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Women and Nobel Prize in Literature: 5 Authors You Should Know

1. Selma Lagerlöf: the first woman to win the Nobel Prize in Literature

In 1909, Selma Legarlöf was the first woman to win the greatest award of Letters, in a choice shrouded in controversy, due to her avant-garde writing style for the time. At the end of the 19th century, Swedish literature was dominated by naturalistic realism. Legarlöf's work is populated by gnomes, goblins, and ghosts, who recreate the atmosphere of the country's enchanting stories and popular legends.
Among the most famous books by the author, stand out The Story of Gösta Berling (1891), The Invisible Links (1894), The Treasure (1904), and The Wonderful Adventures of Nils (1906-1907), which was adopted in all Swedish schools and translated into more than 50 languages. The writer's work also includes The Emperor of Portugallia (1914). The book tells the story of a poor Swedish peasant who goes crazy and fantasizes that his daughter is Empress of Portugalia, a region where the inhabitants eat oranges and grapes, drink Port wine and speak Portuguese.

2. Toni Morrison: the voice of the african american woman

In 1993, history was made again: the first black woman won the Nobel Prize in Literature. Toni Morrison thus raised the voice of the African American woman to the highest level of Literature.
When receiving the Nobel, the author stated that “writing as a black woman is not starting from a superficial or empty place, but from a fertile place. It does not limit the imagination, expands it”. The defense of racial and gender equality is, moreover, very evident in her books, with strong African American women taking on a central role.
Toni published his first novel, The Bluest Eye (1970), at the age of 39. At the time, divorced, working as a publisher, and with two dependent young children, she would get up at dawn to be able to write. Her work reflects all of these experiences. In addition to novels, she published essays, children's books, poetry, and even librettos for opera. Beloved (1987), one of her most successful books, was adapted for the cinema, in a film starring Oprah Winfrey and Danny Glover.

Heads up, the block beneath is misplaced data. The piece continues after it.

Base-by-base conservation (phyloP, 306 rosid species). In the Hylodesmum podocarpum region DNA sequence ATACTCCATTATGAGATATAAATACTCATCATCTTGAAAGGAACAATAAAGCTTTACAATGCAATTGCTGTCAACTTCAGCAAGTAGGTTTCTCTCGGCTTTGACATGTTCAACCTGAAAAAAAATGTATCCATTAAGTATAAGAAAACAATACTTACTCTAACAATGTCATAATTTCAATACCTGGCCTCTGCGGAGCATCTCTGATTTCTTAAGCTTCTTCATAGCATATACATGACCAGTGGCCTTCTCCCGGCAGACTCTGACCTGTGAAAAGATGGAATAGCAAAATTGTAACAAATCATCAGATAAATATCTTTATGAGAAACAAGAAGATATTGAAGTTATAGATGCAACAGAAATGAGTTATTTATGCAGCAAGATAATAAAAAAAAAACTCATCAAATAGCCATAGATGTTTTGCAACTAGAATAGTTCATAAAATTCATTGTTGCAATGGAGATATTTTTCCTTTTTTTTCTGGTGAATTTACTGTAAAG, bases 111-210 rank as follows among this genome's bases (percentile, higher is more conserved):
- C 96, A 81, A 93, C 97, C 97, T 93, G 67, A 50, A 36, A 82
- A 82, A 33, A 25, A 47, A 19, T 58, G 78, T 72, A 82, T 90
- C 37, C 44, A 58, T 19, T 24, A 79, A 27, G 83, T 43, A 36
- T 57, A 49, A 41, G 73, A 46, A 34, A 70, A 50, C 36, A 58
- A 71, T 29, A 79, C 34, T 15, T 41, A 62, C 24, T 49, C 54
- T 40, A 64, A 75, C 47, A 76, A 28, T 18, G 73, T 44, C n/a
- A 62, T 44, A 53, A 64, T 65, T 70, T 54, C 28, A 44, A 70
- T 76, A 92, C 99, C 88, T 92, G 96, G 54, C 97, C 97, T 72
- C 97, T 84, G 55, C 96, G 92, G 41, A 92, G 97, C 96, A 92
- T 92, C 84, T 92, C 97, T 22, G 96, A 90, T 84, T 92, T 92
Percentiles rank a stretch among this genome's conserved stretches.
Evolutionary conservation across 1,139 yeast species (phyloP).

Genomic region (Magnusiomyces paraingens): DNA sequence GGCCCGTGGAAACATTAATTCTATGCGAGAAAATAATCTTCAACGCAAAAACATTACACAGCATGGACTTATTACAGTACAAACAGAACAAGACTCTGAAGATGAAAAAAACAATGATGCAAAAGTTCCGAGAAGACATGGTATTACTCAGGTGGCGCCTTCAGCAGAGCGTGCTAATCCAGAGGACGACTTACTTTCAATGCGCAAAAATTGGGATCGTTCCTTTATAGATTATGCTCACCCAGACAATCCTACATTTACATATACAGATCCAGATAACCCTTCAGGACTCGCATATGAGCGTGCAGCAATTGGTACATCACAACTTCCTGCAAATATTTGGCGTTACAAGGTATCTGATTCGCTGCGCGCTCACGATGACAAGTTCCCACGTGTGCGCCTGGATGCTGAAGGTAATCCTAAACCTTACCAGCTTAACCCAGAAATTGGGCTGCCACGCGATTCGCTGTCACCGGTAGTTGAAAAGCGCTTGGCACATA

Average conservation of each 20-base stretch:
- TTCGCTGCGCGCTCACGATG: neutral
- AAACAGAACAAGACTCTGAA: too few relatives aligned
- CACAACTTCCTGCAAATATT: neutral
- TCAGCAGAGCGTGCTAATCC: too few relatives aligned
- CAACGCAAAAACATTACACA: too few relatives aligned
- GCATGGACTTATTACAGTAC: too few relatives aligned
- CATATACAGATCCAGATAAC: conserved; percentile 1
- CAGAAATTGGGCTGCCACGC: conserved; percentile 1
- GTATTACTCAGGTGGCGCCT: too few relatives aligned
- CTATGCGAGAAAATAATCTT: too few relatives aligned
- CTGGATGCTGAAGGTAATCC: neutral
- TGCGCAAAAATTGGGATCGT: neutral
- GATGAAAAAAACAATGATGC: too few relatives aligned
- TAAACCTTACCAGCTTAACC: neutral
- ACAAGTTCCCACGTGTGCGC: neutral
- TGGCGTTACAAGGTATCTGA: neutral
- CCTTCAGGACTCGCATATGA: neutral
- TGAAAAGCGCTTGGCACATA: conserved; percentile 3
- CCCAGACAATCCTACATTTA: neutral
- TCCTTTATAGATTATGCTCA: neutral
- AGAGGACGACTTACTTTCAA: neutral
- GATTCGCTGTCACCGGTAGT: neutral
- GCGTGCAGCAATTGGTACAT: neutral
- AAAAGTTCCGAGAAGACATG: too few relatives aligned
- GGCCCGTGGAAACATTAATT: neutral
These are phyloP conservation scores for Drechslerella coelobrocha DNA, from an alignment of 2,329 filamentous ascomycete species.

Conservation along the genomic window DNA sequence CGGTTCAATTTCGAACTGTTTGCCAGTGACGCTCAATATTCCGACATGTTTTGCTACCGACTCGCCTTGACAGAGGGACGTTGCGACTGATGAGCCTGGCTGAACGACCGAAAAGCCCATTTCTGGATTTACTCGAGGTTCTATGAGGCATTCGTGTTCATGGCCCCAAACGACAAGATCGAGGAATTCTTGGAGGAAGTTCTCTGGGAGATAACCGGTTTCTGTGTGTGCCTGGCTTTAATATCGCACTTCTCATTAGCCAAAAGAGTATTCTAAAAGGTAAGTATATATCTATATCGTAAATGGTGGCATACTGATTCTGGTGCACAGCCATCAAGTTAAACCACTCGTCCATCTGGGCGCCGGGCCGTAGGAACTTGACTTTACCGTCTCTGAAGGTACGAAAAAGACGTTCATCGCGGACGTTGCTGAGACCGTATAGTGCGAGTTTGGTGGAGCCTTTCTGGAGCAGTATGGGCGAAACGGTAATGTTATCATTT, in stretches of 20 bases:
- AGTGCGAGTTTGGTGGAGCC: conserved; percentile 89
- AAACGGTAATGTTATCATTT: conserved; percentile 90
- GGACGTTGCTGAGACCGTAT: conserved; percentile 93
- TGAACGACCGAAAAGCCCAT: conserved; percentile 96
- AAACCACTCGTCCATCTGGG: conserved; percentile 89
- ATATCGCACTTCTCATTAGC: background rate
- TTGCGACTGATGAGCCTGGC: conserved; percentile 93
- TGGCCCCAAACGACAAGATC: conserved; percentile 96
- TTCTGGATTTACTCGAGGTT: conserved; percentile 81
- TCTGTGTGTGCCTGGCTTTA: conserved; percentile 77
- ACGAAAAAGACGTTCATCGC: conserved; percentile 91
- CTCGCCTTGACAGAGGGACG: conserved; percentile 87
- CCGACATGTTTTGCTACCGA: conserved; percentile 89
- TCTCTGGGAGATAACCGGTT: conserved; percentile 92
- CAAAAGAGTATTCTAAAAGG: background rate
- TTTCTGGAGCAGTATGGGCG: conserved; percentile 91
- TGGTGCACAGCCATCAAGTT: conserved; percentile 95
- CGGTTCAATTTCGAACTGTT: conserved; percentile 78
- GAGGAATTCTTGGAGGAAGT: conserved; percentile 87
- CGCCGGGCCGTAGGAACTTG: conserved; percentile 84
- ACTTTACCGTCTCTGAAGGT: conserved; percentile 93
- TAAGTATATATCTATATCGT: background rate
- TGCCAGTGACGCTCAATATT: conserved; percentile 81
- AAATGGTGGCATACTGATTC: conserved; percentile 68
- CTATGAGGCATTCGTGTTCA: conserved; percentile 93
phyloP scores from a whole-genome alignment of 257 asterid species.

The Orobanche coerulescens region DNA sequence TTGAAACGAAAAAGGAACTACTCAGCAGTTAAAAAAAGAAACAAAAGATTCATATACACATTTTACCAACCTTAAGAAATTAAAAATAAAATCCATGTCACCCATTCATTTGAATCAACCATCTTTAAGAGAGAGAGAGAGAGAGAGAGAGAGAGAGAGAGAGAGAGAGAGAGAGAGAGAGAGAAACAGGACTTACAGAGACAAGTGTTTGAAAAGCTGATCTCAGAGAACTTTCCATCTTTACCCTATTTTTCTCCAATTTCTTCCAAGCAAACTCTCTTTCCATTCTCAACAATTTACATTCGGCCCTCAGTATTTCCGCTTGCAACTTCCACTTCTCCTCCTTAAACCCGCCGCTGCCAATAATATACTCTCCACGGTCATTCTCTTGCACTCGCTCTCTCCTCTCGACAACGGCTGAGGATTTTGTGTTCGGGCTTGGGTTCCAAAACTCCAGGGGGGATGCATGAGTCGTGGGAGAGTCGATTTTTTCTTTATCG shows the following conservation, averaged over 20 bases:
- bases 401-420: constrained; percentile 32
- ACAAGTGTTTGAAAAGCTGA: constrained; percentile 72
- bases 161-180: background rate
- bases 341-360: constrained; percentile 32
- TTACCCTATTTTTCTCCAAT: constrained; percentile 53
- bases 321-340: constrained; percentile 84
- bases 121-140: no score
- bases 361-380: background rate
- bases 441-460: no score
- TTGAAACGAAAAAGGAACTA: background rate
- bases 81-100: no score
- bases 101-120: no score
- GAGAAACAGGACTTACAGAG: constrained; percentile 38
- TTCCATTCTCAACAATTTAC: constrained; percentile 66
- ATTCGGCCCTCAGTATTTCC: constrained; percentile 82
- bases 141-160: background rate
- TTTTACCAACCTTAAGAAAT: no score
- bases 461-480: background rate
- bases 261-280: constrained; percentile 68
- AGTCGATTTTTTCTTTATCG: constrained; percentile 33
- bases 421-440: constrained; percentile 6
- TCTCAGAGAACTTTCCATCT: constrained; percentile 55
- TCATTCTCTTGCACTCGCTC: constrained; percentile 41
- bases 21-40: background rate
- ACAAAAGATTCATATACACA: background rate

3. Svetlana Alexijevich: literature that reveals the reality

Svetlana Alexijevich is the third name to retain. Writer and journalist, she developed unique writing. In a new genre of non-fiction, she combines the best narrative qualities of the Russian-language literary tradition with documentary prose. She was distinguished by the Swedish Academy in 2015.
The Belarusian author, born in Ukraine, started writing poems and articles for school newspapers from an early age. Reality-based writing took a center stage in her career and led her to study journalism at the University of Minsk. In 1985, she definitively launched herself into literature with the publication of the book The Unwomanly Face of War, in which she addresses the theme of Russian women who participated in the Second World War. Since then, Alexijevich's literary universe has revealed, with unique expertise, the history of Soviet and post-Soviet women and men. 
Last Witnesses (1985), Boys in Zinc (1991), Enchanted with Death (1993), Voices from Chernobyl (1997), and Secondhand Time: The Last of the Soviets (2013) complete her work. Some of these books have been adapted for theater plays and documentaries.

4. Olga Tokarczuk: thinking the world through prose

Feminist, ecologist, and animal advocate, Olga Tokarczuk uses prose to think - and make think - the world of today. The skill with which she does this earned her, in 2018, the Nobel Prize in Literature.
Tokarczuk graduated in Psychology in the 1980s and still practiced clinical activity, but the thirst for freedom eventually led her to write. She started writing during one of her many trips. The City in Mirrors (1989), a collection of poems, was her first book. Since then, she has not stopped traveling and writing. In 1996, she published her first major success, Primeval and Other Times, where she addresses Poland's recent history and begins to experiment with a free literary style, comprised of interconnected micro-stories. Flights (2007) is the synthesis of the restless spirit and has become her greatest success worldwide. Drive Your Plow Over the Bones of the Dead (2009), with a style between the police and the black comedy, affirms her political and social convictions.
 Her work, which includes also some incursions in children's literature, with The Lost Soul (2017) and tales, with Bizarre Stories (2018), is translated into more than 30 languages.

5. Louise Glück: the search for clarity in austere poetry

Finally, we could not fail to highlight the most recent winner of the Nobel Prize in Literature. Louise Glück is the author of a poetic work with an enormous emotional charge, distinguished by the austere beauty that makes it unmistakable.
She was only 25 years old when she published her first collection of poems, Firstborn (1968), and was quickly identified as one of the most promising authors of contemporary American poetry. Confirming expectations, before being awarded the Nobel Prize in Literature, Glück received the Pulitzer, the National Book Critics Circle, the Los Angeles Times Book, and the Wallace Stevens from the American Poets Academy. 
The author's poetry mirrors her personal experiences, from the fight against anorexia to the period when she did psychoanalysis, but also the search for universal clarity, inspired by classic myths and motives. The Wild Iris (1992), Proofs & Theories (1994), Averno (2006), A Village Life (2009), Poems: 1962–2012 (2012), and Faithful and Virtuous Night (2014) are some of his most celebrated books.